Skip navigation

Why should I check my blood glucose?

Checking your blood glucose (blood sugar) is essential for managing your type 1 or type 2 diabetes. Your blood glucose levels tell you how much glucose is in your bloodstream. Levels that are too low or too high can trigger uncomfortable symptoms or cause serious health problems.

Doctors connect blood glucose to many other health issues, including heart problems, high blood pressure and stroke. When you maintain good blood glucose levels, your overall health will improve. 


How do I check my blood glucose?

You have several choices when checking glucose levels in your blood. Whether you check occasionally or continuously, monitoring your levels is the key to good health.

One option is a finger prick to check the blood using a hand-held blood glucose monitor and check strips. Take these steps to use this technique:

  • Wash your hands with soap and warm water, then dry them thoroughly.
  • Insert the paper check strip into the monitor.
  • Use the device's tip to prick either side of your finger.
  • Touch the paper check strip to the drop of blood on your finger.
  • View your results on the screen and record them in a digital app.

Another method is a continuous glucose monitor (CGM) worn against the skin. A tiny sensor is inserted below the skin and constantly reads your blood glucose level. The device can send data to your cell phone and show how your blood glucose numbers look over time. Often, this method makes sense if you need to check frequently or have a history of high or low blood sugar events. 


What do the numbers on my blood glucose monitor mean?

Blood glucose levels show the amount of blood sugar in milligrams per deciliter of blood (mg/dL). To get the most accurate blood glucose level reading, check after meals or first thing in the morning before eating or drinking. 

When you check, your blood glucose number will tell you if you are in range, too high or too low. Keep in mind that these numbers are general examples and may not apply to your specific health. Talk to your doctor about the range best for you.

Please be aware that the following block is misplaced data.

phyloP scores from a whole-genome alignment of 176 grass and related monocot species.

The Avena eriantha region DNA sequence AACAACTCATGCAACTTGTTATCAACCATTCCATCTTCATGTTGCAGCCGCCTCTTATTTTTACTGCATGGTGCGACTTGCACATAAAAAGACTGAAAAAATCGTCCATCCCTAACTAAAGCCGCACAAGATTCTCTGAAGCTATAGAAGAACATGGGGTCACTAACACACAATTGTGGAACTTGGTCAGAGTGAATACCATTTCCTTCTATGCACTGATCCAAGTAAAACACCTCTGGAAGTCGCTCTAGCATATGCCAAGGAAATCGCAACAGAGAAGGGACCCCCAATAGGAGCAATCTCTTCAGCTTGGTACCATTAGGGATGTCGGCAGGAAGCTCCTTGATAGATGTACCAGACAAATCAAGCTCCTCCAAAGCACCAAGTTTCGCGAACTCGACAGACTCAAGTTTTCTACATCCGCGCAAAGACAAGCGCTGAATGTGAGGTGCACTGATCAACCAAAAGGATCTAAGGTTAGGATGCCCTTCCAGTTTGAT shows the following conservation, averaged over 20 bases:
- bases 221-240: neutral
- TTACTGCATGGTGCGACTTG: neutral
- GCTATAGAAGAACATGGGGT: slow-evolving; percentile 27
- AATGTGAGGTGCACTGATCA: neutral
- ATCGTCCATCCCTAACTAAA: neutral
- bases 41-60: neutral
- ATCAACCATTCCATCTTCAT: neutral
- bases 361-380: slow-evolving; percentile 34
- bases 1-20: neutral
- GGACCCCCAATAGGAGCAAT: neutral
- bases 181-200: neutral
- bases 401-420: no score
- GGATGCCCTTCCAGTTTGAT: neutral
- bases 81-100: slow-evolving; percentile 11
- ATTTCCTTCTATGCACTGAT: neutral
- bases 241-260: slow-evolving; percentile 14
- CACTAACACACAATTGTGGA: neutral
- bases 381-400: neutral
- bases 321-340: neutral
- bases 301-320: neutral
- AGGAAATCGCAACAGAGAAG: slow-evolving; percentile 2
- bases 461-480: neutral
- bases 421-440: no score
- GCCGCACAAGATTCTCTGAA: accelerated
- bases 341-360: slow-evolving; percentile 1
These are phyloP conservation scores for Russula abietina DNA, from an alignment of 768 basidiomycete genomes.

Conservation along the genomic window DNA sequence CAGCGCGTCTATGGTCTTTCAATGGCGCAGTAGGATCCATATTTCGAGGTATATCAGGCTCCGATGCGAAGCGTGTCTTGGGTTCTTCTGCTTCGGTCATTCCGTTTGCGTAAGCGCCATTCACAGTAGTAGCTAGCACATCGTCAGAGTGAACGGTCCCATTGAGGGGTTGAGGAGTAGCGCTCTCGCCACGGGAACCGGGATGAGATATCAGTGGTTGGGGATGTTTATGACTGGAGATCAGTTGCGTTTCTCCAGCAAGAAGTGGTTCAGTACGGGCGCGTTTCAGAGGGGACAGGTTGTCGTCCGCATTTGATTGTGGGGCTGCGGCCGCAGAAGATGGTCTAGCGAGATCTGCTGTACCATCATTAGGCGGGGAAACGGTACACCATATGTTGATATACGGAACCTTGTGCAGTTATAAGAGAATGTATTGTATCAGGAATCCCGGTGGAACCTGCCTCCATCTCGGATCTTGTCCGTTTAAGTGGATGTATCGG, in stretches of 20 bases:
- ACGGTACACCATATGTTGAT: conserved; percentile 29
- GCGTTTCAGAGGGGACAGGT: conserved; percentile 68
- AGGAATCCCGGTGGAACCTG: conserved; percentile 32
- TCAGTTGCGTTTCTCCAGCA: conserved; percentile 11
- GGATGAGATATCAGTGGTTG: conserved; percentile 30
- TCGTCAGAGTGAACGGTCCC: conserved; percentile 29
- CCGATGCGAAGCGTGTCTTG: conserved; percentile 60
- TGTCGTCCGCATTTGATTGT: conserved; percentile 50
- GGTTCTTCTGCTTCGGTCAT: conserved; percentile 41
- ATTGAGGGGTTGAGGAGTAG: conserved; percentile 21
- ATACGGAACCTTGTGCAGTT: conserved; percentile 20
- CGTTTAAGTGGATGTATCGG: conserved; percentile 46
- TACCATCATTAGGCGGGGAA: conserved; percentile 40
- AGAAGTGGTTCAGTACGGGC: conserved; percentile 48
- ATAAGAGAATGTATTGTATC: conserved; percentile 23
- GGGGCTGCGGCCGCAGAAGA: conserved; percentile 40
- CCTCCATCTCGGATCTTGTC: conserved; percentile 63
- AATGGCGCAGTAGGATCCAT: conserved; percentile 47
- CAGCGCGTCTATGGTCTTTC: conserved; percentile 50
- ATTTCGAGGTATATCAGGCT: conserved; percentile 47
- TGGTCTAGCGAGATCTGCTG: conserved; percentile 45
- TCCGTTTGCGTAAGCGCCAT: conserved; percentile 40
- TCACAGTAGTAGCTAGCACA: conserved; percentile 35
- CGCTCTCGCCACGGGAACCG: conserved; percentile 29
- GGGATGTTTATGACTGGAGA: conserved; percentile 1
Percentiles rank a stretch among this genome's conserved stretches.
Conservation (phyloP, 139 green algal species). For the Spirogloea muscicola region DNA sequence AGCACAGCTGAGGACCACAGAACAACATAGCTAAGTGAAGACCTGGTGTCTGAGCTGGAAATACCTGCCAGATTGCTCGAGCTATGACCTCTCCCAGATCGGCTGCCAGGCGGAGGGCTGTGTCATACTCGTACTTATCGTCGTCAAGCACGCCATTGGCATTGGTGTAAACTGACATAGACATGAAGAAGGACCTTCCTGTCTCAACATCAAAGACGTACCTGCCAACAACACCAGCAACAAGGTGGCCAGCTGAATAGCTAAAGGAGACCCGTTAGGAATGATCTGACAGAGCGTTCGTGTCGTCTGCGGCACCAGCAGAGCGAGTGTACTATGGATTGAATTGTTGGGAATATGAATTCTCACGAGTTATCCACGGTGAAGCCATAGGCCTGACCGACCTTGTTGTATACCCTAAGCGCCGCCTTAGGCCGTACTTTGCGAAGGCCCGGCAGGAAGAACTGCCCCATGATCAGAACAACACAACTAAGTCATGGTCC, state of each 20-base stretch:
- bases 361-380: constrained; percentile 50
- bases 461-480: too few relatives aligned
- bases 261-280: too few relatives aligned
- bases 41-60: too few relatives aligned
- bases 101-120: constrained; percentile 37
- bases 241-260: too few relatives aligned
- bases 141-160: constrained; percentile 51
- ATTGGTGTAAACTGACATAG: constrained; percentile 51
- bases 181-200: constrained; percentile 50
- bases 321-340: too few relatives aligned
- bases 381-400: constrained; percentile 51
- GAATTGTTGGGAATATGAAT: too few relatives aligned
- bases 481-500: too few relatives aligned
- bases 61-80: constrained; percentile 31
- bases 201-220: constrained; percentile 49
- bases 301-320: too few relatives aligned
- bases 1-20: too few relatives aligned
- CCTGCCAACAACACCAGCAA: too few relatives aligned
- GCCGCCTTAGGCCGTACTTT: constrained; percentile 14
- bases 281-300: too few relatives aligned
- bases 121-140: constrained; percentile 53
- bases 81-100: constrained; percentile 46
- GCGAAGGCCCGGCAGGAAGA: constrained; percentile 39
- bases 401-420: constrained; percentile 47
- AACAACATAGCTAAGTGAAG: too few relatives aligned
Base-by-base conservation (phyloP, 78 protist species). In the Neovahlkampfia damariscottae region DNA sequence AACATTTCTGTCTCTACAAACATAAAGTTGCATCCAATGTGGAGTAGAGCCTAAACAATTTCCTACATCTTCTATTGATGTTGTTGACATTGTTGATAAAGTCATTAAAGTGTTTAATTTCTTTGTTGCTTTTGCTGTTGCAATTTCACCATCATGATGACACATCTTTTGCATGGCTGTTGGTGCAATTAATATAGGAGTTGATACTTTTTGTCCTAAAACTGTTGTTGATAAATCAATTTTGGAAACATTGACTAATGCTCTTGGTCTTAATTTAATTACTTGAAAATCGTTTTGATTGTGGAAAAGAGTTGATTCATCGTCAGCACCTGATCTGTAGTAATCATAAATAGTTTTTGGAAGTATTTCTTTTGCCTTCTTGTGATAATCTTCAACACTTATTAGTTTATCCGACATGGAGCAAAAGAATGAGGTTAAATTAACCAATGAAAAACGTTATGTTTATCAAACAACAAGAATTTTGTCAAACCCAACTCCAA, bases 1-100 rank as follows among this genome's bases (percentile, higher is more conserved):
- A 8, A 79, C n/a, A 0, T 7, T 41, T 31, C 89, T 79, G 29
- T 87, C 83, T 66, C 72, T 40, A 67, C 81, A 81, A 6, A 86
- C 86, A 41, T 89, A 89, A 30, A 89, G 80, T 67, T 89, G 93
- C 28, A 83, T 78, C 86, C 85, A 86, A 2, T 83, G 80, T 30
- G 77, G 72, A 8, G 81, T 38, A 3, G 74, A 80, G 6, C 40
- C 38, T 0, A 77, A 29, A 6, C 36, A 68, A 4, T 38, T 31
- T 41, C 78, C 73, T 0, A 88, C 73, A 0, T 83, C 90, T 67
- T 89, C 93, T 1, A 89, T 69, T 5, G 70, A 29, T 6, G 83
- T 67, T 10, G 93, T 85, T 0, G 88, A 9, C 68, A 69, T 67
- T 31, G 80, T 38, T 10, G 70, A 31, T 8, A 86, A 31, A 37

• Below 70 mg/dl. Too low.
  • Between 70 mg/dl and 180 mg/dl. Target range.
  • Above 180 mg/dl. Too high.

If your numbers are too low, eat a snack with 15 grams of carbohydrates and check again in 15 minutes. Repeat this until your numbers are in range. If your numbers are too high, you may need an insulin injection to bring your numbers within range.


What symptoms will I feel if my blood glucose levels are out of range?

Diet, medication, illness or stress all affect your blood glucose. Managing these factors can prevent dangerous levels that are too low or too high.

If you develop low blood sugar (hypoglycemia), you may experience:

  • Dizziness or lightheadedness
  • Feeling shaky
  • Intense hunger
  • Sweating
  • Weakness

If you develop high blood sugar (hyperglycemia), you may experience:

  • Blurred vision
  • Frequent urination
  • Headache
  • Intense thirst or hunger

How frequently should I monitor my blood glucose?

Your blood sugar levels change throughout the day. Continuous monitoring lets you know if you need medicine or food. How frequently you check your blood glucose depends on your diabetes type and specific care plan. Your doctor will recommend how often you should check your blood glucose and if you need additional daily checking. 

Talk to your doctor or diabetes care and education specialist about how often you should check your blood glucose level.


Find Care at Catholic Health

Call 866-MY-LI-DOC (866-695-4362) to find a Catholic Health physician near you. Diabetes Education Centers at Catholic Health hospitals and locations across Long Island offer personalized care for managing diabetes. Call 855-908-8989 to find a location near you. View our diabetes services.

Join the In Good Health Newsletter

Get helpful health tips, read inspirational stories, and discover new recipes.

Explore More

man and woman playing pickleball

Living With Diabetes: Tips To Stay Fit

Understanding Type 1 and Type 2 Diabetes

Person using finger stick to monitor diabetes

High Blood Pressure: What to Know

doctor taking blood pressure
browser error

Browser Error

Diagnosis: Our website no longer supports this web browser.

Treatment: Please use one of the following browsers for the best possible outcome.

  • edge web browser iconEdge
  • chrome web browser iconChrome
  • safari web browser iconSafari
  • firefox web browser iconFirefox